The Academy Awards
By Gail Kinn, Jim Piazza
Updated to include the 2014 Academy Awards, this is the definitive guide to 86 years of the Oscars, including every nominee and winner in every category, plus red carpet highlights, unforgettable photographs, and insider information from onstage and behind the scenes.The Academy Awards invites us to share in the celebration of 86 years of best actors, actresses, directors, cinematographers, costume designers, and more, plus the greatest films in movie-making history. All of the winners and the losers of Hollywood's prestigious award ceremony are covered here in detail, together with all of the glamour and gossip that is the Oscars?.Written by film experts Jim Piazza and Gail Kinn, who are sought out by the media every year for their insider knowledge of movies and Hollywood, The Academy Awards is both a handy reference and a detailed history of the annual event. Organized by year, beginning with the very first awards given in 1927, The Academy Awards presents in each chapter a complete and fun-to-read overview of the ceremony, including highlights of the most memorable moments (and outfits!) of the evening. Piazza and Kinn also provide details and little-known facts about award winners for best picture, best actor and actress, best supporting actor and actress, and honorary awards, plus a complete list of nominees in every category.Packed with more than 500 photographs from the ceremonies and red carpet, as well as stills from the movies themselves, this unauthorized book delivers what fans want most: all the facts, enhanced by juicy commentary and pictures galore.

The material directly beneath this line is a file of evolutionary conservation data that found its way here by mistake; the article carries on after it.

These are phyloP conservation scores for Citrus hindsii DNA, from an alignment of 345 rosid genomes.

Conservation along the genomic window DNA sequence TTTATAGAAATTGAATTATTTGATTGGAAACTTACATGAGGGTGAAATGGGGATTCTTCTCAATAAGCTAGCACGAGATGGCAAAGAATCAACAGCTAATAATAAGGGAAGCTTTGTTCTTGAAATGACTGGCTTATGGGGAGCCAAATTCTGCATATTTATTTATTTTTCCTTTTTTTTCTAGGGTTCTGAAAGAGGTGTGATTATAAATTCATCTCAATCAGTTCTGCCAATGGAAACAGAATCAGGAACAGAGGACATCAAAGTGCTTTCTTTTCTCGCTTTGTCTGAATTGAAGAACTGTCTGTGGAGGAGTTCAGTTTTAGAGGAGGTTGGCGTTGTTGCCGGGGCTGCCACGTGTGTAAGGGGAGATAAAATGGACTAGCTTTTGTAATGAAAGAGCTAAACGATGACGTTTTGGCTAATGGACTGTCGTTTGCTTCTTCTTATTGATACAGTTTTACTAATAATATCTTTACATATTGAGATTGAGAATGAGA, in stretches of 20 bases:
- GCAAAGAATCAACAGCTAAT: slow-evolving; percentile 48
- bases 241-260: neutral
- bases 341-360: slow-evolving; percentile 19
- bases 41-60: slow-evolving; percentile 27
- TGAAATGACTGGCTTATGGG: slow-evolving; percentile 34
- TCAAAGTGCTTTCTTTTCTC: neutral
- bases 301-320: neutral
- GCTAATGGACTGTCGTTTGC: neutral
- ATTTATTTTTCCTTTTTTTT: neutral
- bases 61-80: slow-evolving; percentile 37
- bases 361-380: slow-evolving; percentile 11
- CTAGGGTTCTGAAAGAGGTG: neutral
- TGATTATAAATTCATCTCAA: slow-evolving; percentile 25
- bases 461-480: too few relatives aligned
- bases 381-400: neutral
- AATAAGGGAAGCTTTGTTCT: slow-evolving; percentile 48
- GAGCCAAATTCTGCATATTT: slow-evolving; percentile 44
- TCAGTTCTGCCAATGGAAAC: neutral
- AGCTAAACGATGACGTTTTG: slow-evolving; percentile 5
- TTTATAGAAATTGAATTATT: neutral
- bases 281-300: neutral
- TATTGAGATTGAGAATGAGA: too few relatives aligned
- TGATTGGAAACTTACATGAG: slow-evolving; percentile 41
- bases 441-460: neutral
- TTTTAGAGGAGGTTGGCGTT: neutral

All the Madmen
By Clinton Heylin
By the end of 1968 The Beatles were far too busy squabbling with each other, while The Stones had simply stopped making music; English Rock was coming to an end. All the Mad Men tells the story of six stars that travelled to edge of sanity in the years following the summer of love: Pete Townshend, Ray Davies, Peter Green, Syd Barrett, Nick Drake, and David Bowie. The book charts how they made some of the most seminal rock music ever recorded: Pink Moon; Ziggy Stardust; Quadrophenia; Dark Side of the Moon; Muswell Hillbillies - and how some of them could not make it back from the brink. The extraordinary story of how English Rock went mad and found itself
Apathy for the Devil
By Nick Kent